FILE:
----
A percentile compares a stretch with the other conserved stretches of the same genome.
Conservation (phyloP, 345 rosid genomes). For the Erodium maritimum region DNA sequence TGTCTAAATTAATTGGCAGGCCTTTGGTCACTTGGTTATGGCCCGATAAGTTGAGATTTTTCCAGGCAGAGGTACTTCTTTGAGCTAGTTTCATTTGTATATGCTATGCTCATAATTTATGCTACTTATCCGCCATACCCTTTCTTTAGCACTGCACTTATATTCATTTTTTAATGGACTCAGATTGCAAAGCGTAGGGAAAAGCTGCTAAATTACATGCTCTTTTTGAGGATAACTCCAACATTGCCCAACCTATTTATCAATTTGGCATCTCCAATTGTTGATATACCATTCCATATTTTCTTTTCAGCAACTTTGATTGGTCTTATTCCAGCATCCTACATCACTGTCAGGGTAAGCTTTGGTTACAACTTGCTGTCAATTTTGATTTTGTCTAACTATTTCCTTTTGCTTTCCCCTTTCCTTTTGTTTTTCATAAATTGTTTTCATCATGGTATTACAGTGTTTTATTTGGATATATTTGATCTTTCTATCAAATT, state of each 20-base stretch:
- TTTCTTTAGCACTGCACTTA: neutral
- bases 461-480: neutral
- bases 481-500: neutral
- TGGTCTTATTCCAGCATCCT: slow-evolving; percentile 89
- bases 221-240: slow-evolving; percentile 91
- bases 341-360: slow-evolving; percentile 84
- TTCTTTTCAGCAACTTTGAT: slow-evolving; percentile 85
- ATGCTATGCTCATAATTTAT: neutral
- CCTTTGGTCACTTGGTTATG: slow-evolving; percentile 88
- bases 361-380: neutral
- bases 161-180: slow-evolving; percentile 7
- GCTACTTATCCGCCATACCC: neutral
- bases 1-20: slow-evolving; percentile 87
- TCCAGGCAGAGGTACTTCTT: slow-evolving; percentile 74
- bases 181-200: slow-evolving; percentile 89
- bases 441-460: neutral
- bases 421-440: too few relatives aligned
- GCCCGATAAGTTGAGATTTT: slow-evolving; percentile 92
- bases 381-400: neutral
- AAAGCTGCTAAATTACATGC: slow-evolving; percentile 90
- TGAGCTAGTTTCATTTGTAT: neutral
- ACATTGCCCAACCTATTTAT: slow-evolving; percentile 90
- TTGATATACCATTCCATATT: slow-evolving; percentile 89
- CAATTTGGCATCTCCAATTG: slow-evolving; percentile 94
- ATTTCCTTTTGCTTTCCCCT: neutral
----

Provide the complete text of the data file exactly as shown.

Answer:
A percentile compares a stretch with the other conserved stretches of the same genome.
Conservation (phyloP, 345 rosid genomes). For the Erodium maritimum region DNA sequence TGTCTAAATTAATTGGCAGGCCTTTGGTCACTTGGTTATGGCCCGATAAGTTGAGATTTTTCCAGGCAGAGGTACTTCTTTGAGCTAGTTTCATTTGTATATGCTATGCTCATAATTTATGCTACTTATCCGCCATACCCTTTCTTTAGCACTGCACTTATATTCATTTTTTAATGGACTCAGATTGCAAAGCGTAGGGAAAAGCTGCTAAATTACATGCTCTTTTTGAGGATAACTCCAACATTGCCCAACCTATTTATCAATTTGGCATCTCCAATTGTTGATATACCATTCCATATTTTCTTTTCAGCAACTTTGATTGGTCTTATTCCAGCATCCTACATCACTGTCAGGGTAAGCTTTGGTTACAACTTGCTGTCAATTTTGATTTTGTCTAACTATTTCCTTTTGCTTTCCCCTTTCCTTTTGTTTTTCATAAATTGTTTTCATCATGGTATTACAGTGTTTTATTTGGATATATTTGATCTTTCTATCAAATT, state of each 20-base stretch:
- TTTCTTTAGCACTGCACTTA: neutral
- bases 461-480: neutral
- bases 481-500: neutral
- TGGTCTTATTCCAGCATCCT: slow-evolving; percentile 89
- bases 221-240: slow-evolving; percentile 91
- bases 341-360: slow-evolving; percentile 84
- TTCTTTTCAGCAACTTTGAT: slow-evolving; percentile 85
- ATGCTATGCTCATAATTTAT: neutral
- CCTTTGGTCACTTGGTTATG: slow-evolving; percentile 88
- bases 361-380: neutral
- bases 161-180: slow-evolving; percentile 7
- GCTACTTATCCGCCATACCC: neutral
- bases 1-20: slow-evolving; percentile 87
- TCCAGGCAGAGGTACTTCTT: slow-evolving; percentile 74
- bases 181-200: slow-evolving; percentile 89
- bases 441-460: neutral
- bases 421-440: too few relatives aligned
- GCCCGATAAGTTGAGATTTT: slow-evolving; percentile 92
- bases 381-400: neutral
- AAAGCTGCTAAATTACATGC: slow-evolving; percentile 90
- TGAGCTAGTTTCATTTGTAT: neutral
- ACATTGCCCAACCTATTTAT: slow-evolving; percentile 90
- TTGATATACCATTCCATATT: slow-evolving; percentile 89
- CAATTTGGCATCTCCAATTG: slow-evolving; percentile 94
- ATTTCCTTTTGCTTTCCCCT: neutral